The Civil War also had the consequence of injected the qualification of loyalty into American voting. The Reconstruction Act and the state constitutions of most of the former Confederate states disfranchised high-level Confederate military and political leaders as a result of the role they played in the rebellion. These punitive measures removed a few thousand men from the voting rolls in each state under the Reconstruction governments. Following Reconstruction, most of the former Confederates eventually had their voting rights restored, but the idea that loyalty should play a role in who got to vote produced small but significant changes in the franchise.
The period of Reconstruction, as momentous as the changes it saw were, only lasted for about ten years. And even before its legal endpoint in 1877, many of the strides towards civil and political rights for African Americans in the south were coming under attack from whites. White Southerners sought to “redeem” the region from Republican rule, as the saying went, and fought hard legally and socially to quell the rising influence of the freedmen.
White southerners began by intimidating black voters to stay home from the polls with threats and acts of true violence. Freedmen were menaced, attacked, and in many instances killed for voting across the South. The federal government, still in occupation, did what it could to stop the violence, passing the Enforcement Act in May of 1870, making it a federal offence to interfere with voting. Federal courts would presumably be more reliable in meting out actual punishment than state courts.
The Enforcement Acts, along with a few other pieces of legislation that put federal machinery behind the 14th and 15th Amendments, allowed sympathetic state and local officials to crack down on the violence and some of the organizations behind it, like the Klu Klux Klan—at least for a time. But within a year or two the violence had escalated again, and the Federal government muster only a weak response. President Grant and Northern Republicans, it seemed, has lost their will to police the South. By September 1875, one Republican newspaper referred to the 14th and 15th Amendment as “dead letters.”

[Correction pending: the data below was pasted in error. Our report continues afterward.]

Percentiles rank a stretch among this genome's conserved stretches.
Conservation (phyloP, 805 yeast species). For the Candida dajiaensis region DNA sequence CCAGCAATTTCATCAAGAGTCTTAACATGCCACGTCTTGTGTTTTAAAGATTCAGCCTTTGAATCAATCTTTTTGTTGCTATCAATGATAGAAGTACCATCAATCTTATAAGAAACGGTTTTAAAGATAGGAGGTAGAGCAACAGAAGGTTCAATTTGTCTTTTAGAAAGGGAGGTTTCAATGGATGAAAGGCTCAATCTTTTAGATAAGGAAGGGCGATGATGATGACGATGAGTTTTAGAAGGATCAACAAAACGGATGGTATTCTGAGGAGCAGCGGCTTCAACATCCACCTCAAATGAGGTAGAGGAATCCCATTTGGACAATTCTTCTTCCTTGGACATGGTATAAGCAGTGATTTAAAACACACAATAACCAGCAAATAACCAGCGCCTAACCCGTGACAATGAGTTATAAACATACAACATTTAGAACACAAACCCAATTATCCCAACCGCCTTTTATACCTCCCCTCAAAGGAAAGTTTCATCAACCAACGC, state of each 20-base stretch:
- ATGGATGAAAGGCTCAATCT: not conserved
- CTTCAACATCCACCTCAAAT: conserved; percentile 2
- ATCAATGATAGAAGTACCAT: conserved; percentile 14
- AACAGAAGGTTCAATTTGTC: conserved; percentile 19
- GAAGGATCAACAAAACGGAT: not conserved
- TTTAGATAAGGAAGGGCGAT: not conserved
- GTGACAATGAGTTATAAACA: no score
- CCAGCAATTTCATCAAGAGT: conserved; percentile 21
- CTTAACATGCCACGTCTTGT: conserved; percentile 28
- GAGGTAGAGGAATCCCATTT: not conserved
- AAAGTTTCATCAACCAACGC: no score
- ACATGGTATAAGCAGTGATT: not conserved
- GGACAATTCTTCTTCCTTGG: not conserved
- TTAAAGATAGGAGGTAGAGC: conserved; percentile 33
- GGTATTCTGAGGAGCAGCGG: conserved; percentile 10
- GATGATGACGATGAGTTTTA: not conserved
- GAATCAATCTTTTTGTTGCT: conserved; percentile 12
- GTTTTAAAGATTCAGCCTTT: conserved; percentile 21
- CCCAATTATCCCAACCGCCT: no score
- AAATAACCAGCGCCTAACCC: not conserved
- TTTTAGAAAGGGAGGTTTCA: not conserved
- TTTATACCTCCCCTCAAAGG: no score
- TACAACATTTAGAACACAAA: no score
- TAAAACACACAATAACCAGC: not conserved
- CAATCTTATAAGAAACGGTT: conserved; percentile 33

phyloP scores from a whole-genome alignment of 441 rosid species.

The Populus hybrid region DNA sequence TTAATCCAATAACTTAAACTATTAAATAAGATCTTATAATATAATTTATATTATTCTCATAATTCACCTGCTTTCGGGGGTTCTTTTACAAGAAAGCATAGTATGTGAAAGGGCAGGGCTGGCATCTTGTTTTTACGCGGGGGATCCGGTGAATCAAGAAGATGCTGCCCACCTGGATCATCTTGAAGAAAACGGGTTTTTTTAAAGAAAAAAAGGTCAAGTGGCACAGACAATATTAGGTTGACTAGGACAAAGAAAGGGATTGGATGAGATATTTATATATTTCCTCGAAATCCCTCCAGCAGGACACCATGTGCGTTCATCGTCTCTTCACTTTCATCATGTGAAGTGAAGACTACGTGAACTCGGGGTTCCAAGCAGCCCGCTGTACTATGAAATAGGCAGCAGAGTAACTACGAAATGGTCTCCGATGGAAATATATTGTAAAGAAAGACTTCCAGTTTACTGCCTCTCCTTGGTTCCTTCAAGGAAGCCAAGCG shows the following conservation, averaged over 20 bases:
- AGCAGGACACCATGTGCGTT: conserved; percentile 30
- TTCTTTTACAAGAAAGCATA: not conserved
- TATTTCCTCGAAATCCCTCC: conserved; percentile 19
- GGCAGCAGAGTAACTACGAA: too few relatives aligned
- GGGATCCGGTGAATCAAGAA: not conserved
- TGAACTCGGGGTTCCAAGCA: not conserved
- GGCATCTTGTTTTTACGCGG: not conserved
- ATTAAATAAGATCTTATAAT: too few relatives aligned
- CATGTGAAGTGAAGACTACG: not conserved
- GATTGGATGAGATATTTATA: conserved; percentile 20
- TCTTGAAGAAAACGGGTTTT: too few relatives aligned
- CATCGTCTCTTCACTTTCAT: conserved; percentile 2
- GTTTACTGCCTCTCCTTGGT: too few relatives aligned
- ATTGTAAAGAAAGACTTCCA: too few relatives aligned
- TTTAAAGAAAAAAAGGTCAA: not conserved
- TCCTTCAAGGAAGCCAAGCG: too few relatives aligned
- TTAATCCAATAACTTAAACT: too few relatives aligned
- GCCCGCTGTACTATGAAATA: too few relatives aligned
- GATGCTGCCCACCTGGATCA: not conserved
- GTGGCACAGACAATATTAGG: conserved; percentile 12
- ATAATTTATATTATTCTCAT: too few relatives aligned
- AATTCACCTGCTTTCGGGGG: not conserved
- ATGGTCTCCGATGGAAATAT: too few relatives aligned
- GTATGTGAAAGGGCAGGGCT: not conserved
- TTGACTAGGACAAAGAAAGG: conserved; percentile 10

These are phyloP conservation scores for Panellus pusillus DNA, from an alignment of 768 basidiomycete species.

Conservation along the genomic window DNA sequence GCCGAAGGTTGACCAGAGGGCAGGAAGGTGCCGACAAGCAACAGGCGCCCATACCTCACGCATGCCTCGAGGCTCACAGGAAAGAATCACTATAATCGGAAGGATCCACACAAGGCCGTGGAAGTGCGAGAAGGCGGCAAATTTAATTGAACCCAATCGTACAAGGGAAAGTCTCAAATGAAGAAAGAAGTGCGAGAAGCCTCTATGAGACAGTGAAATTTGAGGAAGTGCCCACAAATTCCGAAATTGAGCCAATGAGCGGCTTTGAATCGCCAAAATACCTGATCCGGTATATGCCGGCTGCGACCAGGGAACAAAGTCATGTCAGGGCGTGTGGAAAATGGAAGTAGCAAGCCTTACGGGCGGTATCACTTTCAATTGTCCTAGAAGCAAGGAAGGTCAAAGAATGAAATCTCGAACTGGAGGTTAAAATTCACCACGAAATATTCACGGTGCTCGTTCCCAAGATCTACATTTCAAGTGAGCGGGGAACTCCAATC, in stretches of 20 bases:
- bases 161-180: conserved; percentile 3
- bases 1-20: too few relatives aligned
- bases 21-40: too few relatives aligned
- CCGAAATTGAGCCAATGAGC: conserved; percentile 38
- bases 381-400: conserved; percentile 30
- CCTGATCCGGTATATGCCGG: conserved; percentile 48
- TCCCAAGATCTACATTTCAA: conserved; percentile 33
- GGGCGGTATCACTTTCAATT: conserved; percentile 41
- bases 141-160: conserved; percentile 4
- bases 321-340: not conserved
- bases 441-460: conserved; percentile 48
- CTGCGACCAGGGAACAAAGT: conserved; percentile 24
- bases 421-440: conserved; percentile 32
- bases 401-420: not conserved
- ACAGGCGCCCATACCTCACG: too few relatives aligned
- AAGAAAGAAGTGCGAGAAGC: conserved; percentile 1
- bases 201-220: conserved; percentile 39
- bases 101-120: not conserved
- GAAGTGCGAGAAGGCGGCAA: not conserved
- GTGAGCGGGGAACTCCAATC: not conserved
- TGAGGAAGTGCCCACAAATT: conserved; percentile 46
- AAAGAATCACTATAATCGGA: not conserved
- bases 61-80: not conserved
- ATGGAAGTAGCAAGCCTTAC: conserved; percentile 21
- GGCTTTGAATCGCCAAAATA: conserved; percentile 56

The Lodge Force Bill
In 1890, Republicans in Congress made one last effort to protect the right to vote for African Americans in the South. Senator Henry Cabot Lodge of Massachusetts introduced the Federal Elections Bill, a new version of enforcement legislation. It became known as the “Force Bill,” because it would have forced districts in the South to have their electoral procedures approved and supervised by the federal government.
The Force Bill came quite close to passing Congress, but ultimately failed to receive the necessary support, bringing Congressional efforts to enforce the 15th Amendment to a halt. Once again, by a small margin, the federal government backed away from a significant expansion of its role in shaping electoral law and guaranteeing democratic rights. Congress’s decision in January 1891 signaled to the South that the federal government was not prepared to actively protect the voting rights of blacks.
Several years later, when Democrats again gained control of both Congress and the presidency, they further distanced the federal government from its involvement in protecting voting rights by repealing the Enforcement Acts of the 1870s. Whatever the 14th and 15th Amendments said on paper, the right to vote had always rested in the hands of the states., and continued to reside there. Not until the 1960s, when the Lodge Force Bill was reincarnated as Lyndon Johnson’s Voting Rights Act, did Congress again seriously consider federal intervention in southern politics.